Touat M, Li YY, Boynton AN, Spurr LF, Iorgulescu BJ, Bohrson CL, Cortes-Ciriano I, Birzu C, Geduldig JE, Pelton K, Lim-Fat MJ, Pal S, Ferrer-Luna R, Ramkissoon SH, Dubois F, Bellamy C, Currimjee N, Bonardi J, Qian K, Ho P, Malinowski S, Taquet L, Jones RE, Shetty A, Chow K-H, Sharaf R, Pavlick D, Albacker LA, Younan N, Baldini C, Verreault M, Giry M, Guillerm E, Ammari S, Beuvon F, Mokhtari K, Alentorn A, Dehais C, Houillier C, Laigle-Donadey F, Psimaras D, Lee EQ, Nayak L, McFaline-Figueroa RJ, Carpentier A, Cornu P, Capelle L, Mathon B, Barnholtz-Sloan JS, Chakravarti A, Bi WL, Chiocca AE, Fehnel KP, Alexandrescu S, Chi SN, Haas-Kogan D, Batchelor TT, Frampton GM, Alexander BM, Huang RY, Ligon AH, Coulet F, Delattre J-Y, Hoang-Xuan K, Meredith DM, Santagata S, Duval A, Sanson M, Cherniack AD, Wen PY, Reardon DA, Marabelle A, Park PJ, Idbaih A, Beroukhim R, Bandopadhayay P, Bielle F, Ligon KL. Mechanisms and therapeutic implications of hypermutation in gliomas. Nature 2020;580(7804):517-523.Abstract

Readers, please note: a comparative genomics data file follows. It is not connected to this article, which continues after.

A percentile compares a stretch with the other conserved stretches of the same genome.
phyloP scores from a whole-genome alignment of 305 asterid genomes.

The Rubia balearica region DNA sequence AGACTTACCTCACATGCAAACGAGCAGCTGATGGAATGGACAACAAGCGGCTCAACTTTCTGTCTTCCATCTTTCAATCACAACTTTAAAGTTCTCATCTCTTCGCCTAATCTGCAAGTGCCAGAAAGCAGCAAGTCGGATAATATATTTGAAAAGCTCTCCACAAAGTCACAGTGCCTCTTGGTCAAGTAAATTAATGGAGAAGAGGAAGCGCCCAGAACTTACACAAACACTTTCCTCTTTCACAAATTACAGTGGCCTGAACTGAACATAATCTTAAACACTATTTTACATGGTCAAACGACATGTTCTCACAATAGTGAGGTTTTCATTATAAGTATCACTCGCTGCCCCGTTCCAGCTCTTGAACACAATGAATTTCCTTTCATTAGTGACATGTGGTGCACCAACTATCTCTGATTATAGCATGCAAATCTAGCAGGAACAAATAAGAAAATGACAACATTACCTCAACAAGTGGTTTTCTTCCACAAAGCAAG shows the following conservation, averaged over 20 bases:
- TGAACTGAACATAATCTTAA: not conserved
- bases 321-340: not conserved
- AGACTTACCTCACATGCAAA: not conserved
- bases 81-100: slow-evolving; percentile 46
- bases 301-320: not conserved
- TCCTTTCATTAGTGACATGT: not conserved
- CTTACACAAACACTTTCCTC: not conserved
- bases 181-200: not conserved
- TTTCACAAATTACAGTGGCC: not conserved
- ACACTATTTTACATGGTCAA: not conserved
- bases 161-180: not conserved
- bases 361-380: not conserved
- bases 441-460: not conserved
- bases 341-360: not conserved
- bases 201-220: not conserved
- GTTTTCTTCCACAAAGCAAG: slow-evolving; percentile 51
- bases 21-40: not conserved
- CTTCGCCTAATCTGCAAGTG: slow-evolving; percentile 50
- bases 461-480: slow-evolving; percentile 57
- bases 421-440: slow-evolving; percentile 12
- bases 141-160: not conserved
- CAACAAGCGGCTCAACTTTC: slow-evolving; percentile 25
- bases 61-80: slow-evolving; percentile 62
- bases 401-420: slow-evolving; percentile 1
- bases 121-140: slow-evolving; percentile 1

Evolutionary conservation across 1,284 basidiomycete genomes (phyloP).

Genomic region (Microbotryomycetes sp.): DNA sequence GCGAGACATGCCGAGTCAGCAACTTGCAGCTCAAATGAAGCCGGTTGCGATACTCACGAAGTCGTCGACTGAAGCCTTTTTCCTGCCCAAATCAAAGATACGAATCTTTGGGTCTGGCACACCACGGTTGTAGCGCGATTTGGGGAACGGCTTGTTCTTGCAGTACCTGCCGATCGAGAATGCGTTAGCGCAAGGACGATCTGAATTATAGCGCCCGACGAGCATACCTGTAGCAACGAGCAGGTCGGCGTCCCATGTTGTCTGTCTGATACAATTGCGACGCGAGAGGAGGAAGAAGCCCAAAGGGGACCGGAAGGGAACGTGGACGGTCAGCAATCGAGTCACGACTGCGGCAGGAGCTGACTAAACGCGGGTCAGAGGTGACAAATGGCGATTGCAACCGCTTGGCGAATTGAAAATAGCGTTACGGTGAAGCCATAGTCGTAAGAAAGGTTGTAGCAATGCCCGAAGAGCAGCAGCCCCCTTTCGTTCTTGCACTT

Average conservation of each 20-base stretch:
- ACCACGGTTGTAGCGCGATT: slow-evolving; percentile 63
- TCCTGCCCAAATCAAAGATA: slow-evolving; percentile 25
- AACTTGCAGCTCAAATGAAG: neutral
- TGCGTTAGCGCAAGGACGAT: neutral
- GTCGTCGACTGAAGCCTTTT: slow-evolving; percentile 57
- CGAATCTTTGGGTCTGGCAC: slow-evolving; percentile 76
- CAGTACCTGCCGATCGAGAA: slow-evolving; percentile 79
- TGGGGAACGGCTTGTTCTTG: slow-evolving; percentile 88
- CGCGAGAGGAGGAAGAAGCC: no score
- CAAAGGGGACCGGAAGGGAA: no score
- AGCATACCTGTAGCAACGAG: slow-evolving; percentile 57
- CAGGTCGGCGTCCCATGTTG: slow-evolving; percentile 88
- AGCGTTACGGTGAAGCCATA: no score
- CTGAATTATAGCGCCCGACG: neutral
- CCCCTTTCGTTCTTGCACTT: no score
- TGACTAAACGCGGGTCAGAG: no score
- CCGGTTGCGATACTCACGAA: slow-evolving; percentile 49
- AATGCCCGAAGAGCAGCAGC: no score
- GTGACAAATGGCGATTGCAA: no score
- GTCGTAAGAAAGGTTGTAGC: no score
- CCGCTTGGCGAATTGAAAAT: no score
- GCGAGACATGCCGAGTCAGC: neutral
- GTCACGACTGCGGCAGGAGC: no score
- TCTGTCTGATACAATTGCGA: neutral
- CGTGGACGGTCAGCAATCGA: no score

A high tumour mutational burden (hypermutation) is observed in some gliomas; however, the mechanisms by which hypermutation develops and whether it predicts the response to immunotherapy are poorly understood. Here we comprehensively analyse the molecular determinants of mutational burden and signatures in 10,294 gliomas. We delineate two main pathways to hypermutation: a de novo pathway associated with constitutional defects in DNA polymerase and mismatch repair (MMR) genes, and a more common post-treatment pathway, associated with acquired resistance driven by MMR defects in chemotherapy-sensitive gliomas that recur after treatment with the chemotherapy drug temozolomide. Experimentally, the mutational signature of post-treatment hypermutated gliomas was recapitulated by temozolomide-induced damage in cells with MMR deficiency. MMR-deficient gliomas were characterized by a lack of prominent T cell infiltrates, extensive intratumoral heterogeneity, poor patient survival and a low rate of response to PD-1 blockade. Moreover, although bulk analyses did not detect microsatellite instability in MMR-deficient gliomas, single-cell whole-genome sequencing analysis of post-treatment hypermutated glioma cells identified microsatellite mutations. These results show that chemotherapy can drive the acquisition of hypermutated populations without promoting a response to PD-1 blockade and supports the diagnostic use of mutational burden and signatures in cancer.